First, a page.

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From Wikipedia, the free encyclopedia
TypeSauce and soup
Main ingredientsEggs, lemon juice, broth

Avgolemono (Greek: αυγολέμονο or αβγολέμονο[1] literally egg–lemon) is a family of sauces and soups made with egg yolk and lemon juice mixed with broth, heated until they thicken.

Avgolemono can be used to thicken soups and stews. Yuvarlakia is a Greek meatball soup made with rice and meat meatballs that are cooked in liquid. Avgolemono is added to the soup to thicken it.[2] Magiritsa soup is a Greek avgolemono soup of lamb offal served to break the fast of Great Lent.

As a soup, avgolemono usually starts with chicken broth, though meat (usually lamb), fish, or vegetable broths are also used. Typically, rice, orzo, pastina, or tapioca[3] are cooked in the broth before the mixture of eggs and lemon is added. Its consistency varies from near-stew to near-broth.[citation needed] It is often served with pieces of the meat and vegetables reserved from the broth.

The soup is usually made with whole eggs, but sometimes with just yolks.[citation needed] The whites may be beaten into a foam separately before mixing with the yolks and lemon juice, or whole eggs may be beaten with the lemon juice. The starch of the pasta or rice contributes to stabilizing the emulsion.

Similar foods


Similar foods are found in Greek, Arab, Sephardic Jewish, Turkish, Balkan and Jewish-Italian cuisine.

In Sephardic Jewish cuisine, it is called agristada (he:אגריסטדה) or salsa blanco, and in Jewish-Italian, bagna brusca, brodettato, or brodo brusco.[4] In Arabic, it is called tarbiya or beida bi-lemoune 'egg with lemon'; and in Turkish terbiye. It is also widely used in Balkan cuisine.[5]

Although often considered a Greek dish, avgolemono is originally Sephardic Jewish: agristada has been described by Claudia Roden as the "cornerstone of Sephardic cooking."[6]

Agristada was made by Jews in Iberia before the expulsion from Spain with verjuice, pomegranate juice, or bitter orange juice, but not vinegar. In later periods, lemon became the standard acidic ingredient.[4]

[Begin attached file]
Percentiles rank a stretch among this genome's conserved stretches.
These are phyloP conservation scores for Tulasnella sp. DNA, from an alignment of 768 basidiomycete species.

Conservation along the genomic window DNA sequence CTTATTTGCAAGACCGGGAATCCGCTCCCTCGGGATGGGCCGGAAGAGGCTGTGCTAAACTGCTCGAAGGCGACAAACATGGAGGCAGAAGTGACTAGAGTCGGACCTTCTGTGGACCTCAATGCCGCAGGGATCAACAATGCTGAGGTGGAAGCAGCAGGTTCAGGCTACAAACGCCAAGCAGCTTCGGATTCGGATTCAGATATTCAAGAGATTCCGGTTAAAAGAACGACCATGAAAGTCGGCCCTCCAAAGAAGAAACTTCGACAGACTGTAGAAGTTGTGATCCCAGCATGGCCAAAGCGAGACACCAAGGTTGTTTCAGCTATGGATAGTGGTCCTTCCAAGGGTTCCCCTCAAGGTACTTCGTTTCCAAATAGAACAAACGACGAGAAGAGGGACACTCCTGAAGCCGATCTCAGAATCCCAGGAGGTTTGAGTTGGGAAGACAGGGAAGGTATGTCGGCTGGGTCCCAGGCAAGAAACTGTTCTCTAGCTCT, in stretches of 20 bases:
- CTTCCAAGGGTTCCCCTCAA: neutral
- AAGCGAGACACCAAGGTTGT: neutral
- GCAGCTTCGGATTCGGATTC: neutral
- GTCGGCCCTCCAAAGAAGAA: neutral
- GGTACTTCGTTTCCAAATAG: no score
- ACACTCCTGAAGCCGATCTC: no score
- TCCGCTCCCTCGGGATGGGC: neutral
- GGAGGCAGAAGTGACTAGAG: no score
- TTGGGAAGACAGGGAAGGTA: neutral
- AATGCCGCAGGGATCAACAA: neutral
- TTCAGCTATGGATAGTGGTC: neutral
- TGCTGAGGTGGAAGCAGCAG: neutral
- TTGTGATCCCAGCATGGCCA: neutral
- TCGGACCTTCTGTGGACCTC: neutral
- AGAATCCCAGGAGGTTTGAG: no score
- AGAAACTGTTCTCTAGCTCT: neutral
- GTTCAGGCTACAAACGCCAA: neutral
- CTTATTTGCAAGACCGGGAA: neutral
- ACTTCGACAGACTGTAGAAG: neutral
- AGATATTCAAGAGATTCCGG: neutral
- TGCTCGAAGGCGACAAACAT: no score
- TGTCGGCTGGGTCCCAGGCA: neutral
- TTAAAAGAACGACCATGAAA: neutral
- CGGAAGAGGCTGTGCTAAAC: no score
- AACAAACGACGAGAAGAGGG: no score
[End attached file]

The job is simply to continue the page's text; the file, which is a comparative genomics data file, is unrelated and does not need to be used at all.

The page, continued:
For some Sephardic Jews, this soup (also called sopa de huevo y limón) is a traditional way to break the Yom Kippur fast.[6]

As a sauce, it is used for warm dolma, for vegetables like artichokes, and roast meats. According to Joyce Goldstein, the dish terbiyeli köfte is made by frying meatballs until they are cooked through, then preparing a pan sauce by deglazing the pan and using the cooking juices to temper the avgolemono, which is served over the meatballs.[7]

In some Middle Eastern cuisines, it is used as a sauce for chicken or fish. Among Italian Jews, it is served as a sauce for pasta or meat.[8]

See also



  1. ^ Babiniotis, Λεξικό της Νέας Ελληνικής Γλώσσας,
  2. ^ "Meatball soup (giouvarlakia)". SBS. 21 September 2012.
  3. ^ Claudia Roden, A Book of Middle Eastern Food, 1968, ISBN 978-0-394-71948-1, p. 111
  4. ^ a b Gil Marks, The Encyclopedia of Jewish Food, 2010, ISBN 0-470-39130-8, p. 5
  5. ^ Maria Kaneva-Johnson, Balkan Food and Cookery, 1995, ISBN 0-907325-57-2, p. 349
  6. ^ a b Emily Paster (October 2, 2019). "This Greek Chicken Soup Has a Surprising Sephardic History". The Nosher (blog).
  7. ^ Goldstein, Joyce (12 April 2016). The New Mediterranean Jewish Table: Old World Recipes for the Modern Home. Illustrated by Hugh D'Andrade. (1st, hardcover ed.). Oakland: University of California Press. ISBN 978-0-520-28499-9. LCCN 2015043306. OL 27204905M. Wikidata Q114657881.
  8. ^ Joyce Esersky Goldstein, Cucina Ebraica: Flavors of the Italian Jewish Kitchen, 1998, ISBN 0-8118-1969-8, p. 166